On 9 March 1896, Henry and Susannah's third eldest daughter Beatrice marries Walter Horace Wickham.  Henry is listed as still living at Sellick's Hill.

Henry is elected a district councillor for the Sellick's Hill Ward of Aldinga Council in July 1897.

Henry sells the land at Sellick's Hill to Robert James Hunt on 20 January 1899.

A poem was written before 1900 with reference to Henry in the 4th and 5th paragraphs. We are unsure of who the author of the poem was. It reads:

From Normanville to Noarlunga - The Changes of the Coach

How many changes do we see
As on through life we go
Even to the coach and horses, too
Which all of you do know
Hill & Co, will lose a man
On whom all could rely,
He is the driver of the coach,
His name is Mr Guy.
Now we must say good-bye to him
But not with our will
And put another driver on,
From Shoe to Normanville.

The winter time is drawing nigh,
The nights grow cold and dark,
And driving up this Sellick's Hill
Indeed it is no lark.
When he has got a good load on
He wants both nerves and sense
For here death stares you in the face
If he drives through the fence.

For ten long years did poor old Guy
Drive up and down the Hill,
And never once in that long time
Did he ever have a spill.
Whereever he goes whatever he does
May luck smile on him still.
We wish him well, yes, everyone
From the Shoe to Normanville.

Hill & Co's poor ostler too,
Has got his pass to walk,
I'll bet him, yes, against many man
In this here world to talk
And what he says is rather stretched,
Not always quite too true
For if he meets an Indian man
He's been to India, too.

But poor old Harry is a good old sort,
He likes to joke and laugh
And resembles his well fed horse, too,
For he is full of chaff.
But now he is going to leave us
To appear upon another scene,
And try some other existence
Where the grass is always green.
There are going to shift the stables, too,

From this Norman Victory Pub
Where the passengers alighted,
And ate their bit of grub.
Where they changed the horses
To proceed on their track.

And men enjoyed their nobblers,
Which they drank off with a smack.
The ladies would go into tea,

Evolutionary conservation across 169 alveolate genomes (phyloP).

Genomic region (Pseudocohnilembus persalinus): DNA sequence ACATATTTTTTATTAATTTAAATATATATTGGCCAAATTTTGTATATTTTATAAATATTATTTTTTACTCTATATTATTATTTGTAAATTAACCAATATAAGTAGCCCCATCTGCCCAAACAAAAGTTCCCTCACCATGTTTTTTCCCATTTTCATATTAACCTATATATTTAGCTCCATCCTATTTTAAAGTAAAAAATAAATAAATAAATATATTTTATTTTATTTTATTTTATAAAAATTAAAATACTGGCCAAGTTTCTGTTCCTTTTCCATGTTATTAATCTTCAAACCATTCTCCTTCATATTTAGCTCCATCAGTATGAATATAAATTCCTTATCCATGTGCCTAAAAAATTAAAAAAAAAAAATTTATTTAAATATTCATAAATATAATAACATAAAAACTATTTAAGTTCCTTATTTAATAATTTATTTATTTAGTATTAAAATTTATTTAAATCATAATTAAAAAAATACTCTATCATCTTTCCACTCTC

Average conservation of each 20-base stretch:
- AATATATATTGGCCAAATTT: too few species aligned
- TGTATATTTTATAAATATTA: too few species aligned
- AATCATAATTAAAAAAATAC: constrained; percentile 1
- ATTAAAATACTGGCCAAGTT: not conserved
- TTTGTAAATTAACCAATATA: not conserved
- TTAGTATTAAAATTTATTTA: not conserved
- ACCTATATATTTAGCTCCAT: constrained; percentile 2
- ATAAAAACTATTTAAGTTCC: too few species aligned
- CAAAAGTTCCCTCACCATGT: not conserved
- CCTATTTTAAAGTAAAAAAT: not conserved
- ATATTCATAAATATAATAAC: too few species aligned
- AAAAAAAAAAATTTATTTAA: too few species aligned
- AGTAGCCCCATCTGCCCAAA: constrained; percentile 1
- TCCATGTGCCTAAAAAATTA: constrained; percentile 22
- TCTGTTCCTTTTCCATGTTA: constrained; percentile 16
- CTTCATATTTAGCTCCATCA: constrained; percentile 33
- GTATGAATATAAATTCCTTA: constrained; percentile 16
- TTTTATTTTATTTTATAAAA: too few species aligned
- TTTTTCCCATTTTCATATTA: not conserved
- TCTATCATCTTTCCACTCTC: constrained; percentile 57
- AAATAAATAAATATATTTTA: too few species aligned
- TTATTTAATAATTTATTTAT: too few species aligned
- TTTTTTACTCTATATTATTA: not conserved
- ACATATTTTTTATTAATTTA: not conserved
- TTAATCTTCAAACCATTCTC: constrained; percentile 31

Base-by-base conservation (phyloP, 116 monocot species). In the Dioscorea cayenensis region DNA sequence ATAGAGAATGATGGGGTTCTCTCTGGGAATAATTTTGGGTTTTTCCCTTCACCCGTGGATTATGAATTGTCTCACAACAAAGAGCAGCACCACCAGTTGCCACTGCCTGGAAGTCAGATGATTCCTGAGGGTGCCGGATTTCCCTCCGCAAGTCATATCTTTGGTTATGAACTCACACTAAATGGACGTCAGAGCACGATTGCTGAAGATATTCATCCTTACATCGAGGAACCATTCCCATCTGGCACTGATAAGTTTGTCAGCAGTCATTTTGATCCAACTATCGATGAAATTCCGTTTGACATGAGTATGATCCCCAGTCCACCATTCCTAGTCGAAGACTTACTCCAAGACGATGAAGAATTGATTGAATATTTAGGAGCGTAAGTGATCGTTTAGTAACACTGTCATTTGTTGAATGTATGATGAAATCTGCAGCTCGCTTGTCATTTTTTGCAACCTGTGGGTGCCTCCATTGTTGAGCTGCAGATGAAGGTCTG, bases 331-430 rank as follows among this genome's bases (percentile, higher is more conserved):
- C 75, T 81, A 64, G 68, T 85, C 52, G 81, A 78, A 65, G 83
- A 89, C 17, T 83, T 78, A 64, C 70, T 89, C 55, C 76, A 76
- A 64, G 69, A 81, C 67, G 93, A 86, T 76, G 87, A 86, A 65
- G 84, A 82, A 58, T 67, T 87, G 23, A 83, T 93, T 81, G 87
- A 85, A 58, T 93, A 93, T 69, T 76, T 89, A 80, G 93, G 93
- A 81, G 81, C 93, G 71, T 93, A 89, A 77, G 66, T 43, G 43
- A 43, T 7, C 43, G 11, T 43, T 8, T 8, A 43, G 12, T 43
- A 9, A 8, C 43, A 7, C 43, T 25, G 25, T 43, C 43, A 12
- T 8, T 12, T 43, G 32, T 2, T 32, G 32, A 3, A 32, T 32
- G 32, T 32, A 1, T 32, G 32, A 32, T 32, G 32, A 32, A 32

And some themselves would stuff
Till poor old Guy, "all aboard" would cry,
Before they'd had enough.
You would see some thin, one going in
Hungry there is no doubt,
But when they went back to the coach,
They always looked quite stout.

And if you want a good feed,
You just at this pub stay
You cannot beat the hostess,
Her name is A. B. McRae.

The waitress is a jolly lass,
Upon my word it's true
To surpass her work about the house
Indeed there are but few.
Perhaps you would like to know her name,
I'll give you but one guess.
She came from Second Valley here,
Her name is Miss J. Lawless.

Now the good times are over, it's no use to cry,
We'll try and sing and make it ring,
Wait till the clouds roll bye. "

Gippsland, Victoria, Australia

Sometime between 1899 and May 1900, Henry heads to Gippsland, Victoria and lives at a place called Neerim.

On 9 May 1900, Henry's mother Lucy dies in Burghfield, Berkshire, England and a notice is published in the Advertiser.  It lists that Henry is living at Neerim, Gippsland, Victoria.
Living in Neerim South between 1903 and 1909 are his sons, Henry, a farmer, Horatio, a labourer and William Arthur a labourer.  Also listed are Ada Lily Smith, home duties, Edward Henry, a clergyman, Elizabeth, home duties and Fanny Eliza a housekeeper. Unsure at this stage whether they are related (possibly wifes etc?)

By 1910, no Smiths are listed on the Electoral Roll as living in Neerim



The last known photo of Henry Smith taken in 1915


Henry died on the 30th September 1924 at his brother Joseph's home at 138 Leicester Street, Parkside, Adelaide, South Australia, Australia.  He is buried with his brother, Joseph, and Janie in the West Terrace Cemetary, Adelaide, South Australia, Australia (Flinders Block, Row 10, Allotment 3 East).